Groundwater supplies in southwestern Travis County continue to deplete as local entities struggle to manage a public resource trapped beneath private properties, according to a presentation given at Bee Cave City Hall on June 1 from Brian Hunt, a geologist, hydrologist and director of the Southwestern Travis County Groundwater Conservation District.

Groundwater districts conserve, manage and protect groundwater resources within the boundaries of the district, according to the SWTCGCD’s website. The SWTCGCD extends west from Austin and south of Lake Travis. It is the only entity in Texas with some degree of control over groundwater usage, Hunt said.

“Surface water is treated as a state resource. Groundwater, water beneath your property, is a private property right,” Hunt said. “How do you manage a private resource that really is a common pool resource? That’s the challenge for any groundwater district in Texas.”

Groundwater in the area is provided by the Trinity Aquifer, a limestone water-transmitting and -storing formation extending narrowly through Central and North Texas. Rain, bodies of water and other factors contribute to the level of water in an aquifer, depending on its location. Aquifers take a certain amount of time to replenish their supply of water following use.

The Trinity aquifer is a complex series of geologic deposits, but the presentation focused on splitting the aquifer into three parts: the upper, middle and lower Trinity aquifers. The upper Trinity is shallow and at surface level, followed by the subsurface middle Trinity and underlying lower Trinity.

Wells in the upper Trinity rely heavily on surface water supplies such as rain and may go dry during a drought, but due to their ability to refill quickly, they are considered “renewable” water supplies. The middle and lower levels of the Trinity aquifer are slower to replenish, Hunt said. This has led to consistent depletion of groundwater resources of “nonrenewable” water resources.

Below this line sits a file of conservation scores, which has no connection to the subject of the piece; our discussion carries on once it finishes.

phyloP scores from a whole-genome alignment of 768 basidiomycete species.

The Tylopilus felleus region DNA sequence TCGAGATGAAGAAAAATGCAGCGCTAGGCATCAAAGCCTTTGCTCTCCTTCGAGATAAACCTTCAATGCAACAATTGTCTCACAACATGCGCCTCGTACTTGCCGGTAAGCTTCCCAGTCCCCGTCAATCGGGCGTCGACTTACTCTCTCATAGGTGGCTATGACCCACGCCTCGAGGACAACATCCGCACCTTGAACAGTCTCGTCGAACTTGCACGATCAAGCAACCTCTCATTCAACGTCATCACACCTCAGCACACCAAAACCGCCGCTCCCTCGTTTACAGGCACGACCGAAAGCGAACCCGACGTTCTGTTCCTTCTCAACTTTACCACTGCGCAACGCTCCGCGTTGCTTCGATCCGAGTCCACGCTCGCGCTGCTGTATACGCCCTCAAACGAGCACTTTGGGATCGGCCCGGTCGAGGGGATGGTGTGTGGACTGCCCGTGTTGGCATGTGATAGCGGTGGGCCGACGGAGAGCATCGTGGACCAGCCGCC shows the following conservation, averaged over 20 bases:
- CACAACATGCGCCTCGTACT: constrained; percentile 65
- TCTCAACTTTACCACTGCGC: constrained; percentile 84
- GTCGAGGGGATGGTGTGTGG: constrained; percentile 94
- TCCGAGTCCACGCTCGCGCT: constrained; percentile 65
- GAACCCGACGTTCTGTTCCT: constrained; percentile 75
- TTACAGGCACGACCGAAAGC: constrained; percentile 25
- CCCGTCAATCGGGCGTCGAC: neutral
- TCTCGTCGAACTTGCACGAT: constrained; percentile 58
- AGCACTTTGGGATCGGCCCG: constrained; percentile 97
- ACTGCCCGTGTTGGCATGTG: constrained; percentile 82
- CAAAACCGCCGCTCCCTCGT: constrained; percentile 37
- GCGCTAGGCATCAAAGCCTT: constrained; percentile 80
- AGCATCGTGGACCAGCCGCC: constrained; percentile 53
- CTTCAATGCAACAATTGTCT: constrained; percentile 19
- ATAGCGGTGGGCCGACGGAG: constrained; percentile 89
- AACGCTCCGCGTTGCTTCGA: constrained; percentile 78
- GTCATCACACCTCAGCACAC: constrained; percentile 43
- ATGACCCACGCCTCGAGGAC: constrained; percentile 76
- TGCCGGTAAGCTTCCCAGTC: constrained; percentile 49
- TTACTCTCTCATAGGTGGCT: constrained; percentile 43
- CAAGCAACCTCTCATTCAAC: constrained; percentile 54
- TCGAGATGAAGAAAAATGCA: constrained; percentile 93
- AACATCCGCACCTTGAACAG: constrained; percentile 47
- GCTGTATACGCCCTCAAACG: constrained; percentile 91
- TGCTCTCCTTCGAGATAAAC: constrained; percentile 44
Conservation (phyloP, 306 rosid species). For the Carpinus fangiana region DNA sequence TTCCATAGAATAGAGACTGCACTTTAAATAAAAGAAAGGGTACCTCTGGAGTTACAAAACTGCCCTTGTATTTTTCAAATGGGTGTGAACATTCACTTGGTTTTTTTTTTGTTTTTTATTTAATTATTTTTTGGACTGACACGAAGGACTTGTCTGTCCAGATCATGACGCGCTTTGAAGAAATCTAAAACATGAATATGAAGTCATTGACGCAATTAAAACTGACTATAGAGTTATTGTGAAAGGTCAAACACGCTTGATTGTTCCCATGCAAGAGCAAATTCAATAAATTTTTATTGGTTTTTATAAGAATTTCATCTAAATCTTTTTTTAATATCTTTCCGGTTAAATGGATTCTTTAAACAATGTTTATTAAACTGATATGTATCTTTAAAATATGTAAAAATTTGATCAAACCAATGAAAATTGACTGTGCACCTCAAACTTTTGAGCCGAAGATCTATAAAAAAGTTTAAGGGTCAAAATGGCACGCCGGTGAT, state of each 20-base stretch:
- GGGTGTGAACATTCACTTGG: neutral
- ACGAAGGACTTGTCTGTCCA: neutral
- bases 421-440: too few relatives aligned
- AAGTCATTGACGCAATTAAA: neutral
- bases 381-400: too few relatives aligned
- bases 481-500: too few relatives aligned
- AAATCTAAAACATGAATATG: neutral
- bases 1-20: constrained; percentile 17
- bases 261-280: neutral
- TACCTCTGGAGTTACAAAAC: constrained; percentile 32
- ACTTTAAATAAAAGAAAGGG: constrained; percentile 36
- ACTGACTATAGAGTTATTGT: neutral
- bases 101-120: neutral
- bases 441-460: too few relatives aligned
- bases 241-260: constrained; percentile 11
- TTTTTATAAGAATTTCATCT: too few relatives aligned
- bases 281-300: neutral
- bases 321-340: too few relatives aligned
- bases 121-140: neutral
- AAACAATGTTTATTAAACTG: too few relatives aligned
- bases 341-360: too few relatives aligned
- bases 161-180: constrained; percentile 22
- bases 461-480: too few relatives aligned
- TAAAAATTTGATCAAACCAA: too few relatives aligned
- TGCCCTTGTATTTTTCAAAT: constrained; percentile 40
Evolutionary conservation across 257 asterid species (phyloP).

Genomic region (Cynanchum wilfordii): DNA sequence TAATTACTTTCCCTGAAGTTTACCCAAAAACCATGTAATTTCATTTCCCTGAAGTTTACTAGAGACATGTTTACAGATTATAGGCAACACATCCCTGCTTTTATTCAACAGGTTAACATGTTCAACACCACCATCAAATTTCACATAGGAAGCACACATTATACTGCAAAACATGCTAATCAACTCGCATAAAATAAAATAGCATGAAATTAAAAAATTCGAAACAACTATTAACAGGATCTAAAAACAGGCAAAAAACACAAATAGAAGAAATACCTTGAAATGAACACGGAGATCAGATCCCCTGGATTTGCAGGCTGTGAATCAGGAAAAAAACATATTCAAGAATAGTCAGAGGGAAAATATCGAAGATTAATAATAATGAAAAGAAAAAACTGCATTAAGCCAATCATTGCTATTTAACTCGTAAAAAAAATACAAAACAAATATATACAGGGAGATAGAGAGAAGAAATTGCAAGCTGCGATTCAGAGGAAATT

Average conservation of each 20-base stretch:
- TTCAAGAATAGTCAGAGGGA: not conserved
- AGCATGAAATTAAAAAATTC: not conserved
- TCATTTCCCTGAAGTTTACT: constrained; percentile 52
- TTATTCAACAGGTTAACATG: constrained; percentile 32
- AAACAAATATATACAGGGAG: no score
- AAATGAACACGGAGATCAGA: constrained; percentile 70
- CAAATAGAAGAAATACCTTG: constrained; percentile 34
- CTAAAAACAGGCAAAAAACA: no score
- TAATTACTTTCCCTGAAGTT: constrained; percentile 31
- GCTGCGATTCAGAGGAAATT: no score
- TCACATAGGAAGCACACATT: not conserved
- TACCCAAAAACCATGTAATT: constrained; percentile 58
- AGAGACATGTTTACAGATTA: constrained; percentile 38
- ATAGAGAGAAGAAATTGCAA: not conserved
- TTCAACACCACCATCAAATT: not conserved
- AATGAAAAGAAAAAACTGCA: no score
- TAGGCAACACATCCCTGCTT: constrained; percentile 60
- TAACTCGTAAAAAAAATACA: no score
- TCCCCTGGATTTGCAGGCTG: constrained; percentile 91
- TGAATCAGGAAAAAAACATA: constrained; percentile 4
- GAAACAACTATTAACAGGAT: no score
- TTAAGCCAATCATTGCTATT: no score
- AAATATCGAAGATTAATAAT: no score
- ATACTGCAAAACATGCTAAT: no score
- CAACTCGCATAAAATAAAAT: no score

From 1978 to 2018, the water level in the middle Trinity dropped from 150-200 feet in the area southwest of Bee Cave, according to the data. As water levels in the middle Trinity decline, wells must be dug increasingly deeper to reach groundwater.

“At some point, you can't lower your pump anymore, and you have to get a drill deeper,” Hunt said. “At some point, you're gonna run out of aquifer.”

The reason for such slow recharge is not entirely clear; however, recent research pinpoints two fault lines on either side as potential culprits, Hunt said. The Bee Creek Fault Zone and Mount Bonnell Fault sandwich the area southwest of Bee Cave, effectively isolating the aquifer. The area between the two faults has seen the most significant decrease in groundwater levels over time, according to the data.

“We’re drawing water out of rocks that are bound by faults; they’re constrained,” Hunt said. “Nothing is sure in science, but we think that these two features are part of the inherent reason why these rocks are not all that productive. They’re not going to rebound with the next 10-inch rain.”

After its creation by the Texas Legislature in 2017 and approval from voters in 2019, the district now receives funds for research to find out more about groundwater in the region.

Hunt and others are now working with The University of Texas to conduct studies on the area to determine more information about groundwater supplies.

“Surface water and groundwater are interconnected,” SWTCGCD President Richard Scadden said. “You can’t talk about one in isolation to the other. The general supply of water in our area is stressed, and this summer, it’s going to be really stressed if all the predictions are true, and we’re all going to need to conserve.”

Prior to the establishment of the groundwater conservation district, little to no data was available on groundwater in the area, Hunt said. Though data shows around 2,500 wells in the area, there is no solid number on how many wells exist in the district as registration was not required until recently.

Being a fledgling district, the SWTCGCD has enough struggles in getting wells registered, let alone monitoring their water levels, Scadden said. To get a better grip on where and how water is going, the conservation district is urging residents with wells to register them with the district.

“We certainly don’t have all the answers, and that’s part of why we’re doing all this,” Hunt said. “There is a lot of good information out there that you all contain, whether it’s observational, anecdotal or even just access to wells for points to monitor; I think we can increase our knowledge and hopefully help preserve the groundwater resources around here."

More information about the state of groundwater in southwestern Travis County is available in a report by Hunt and others here.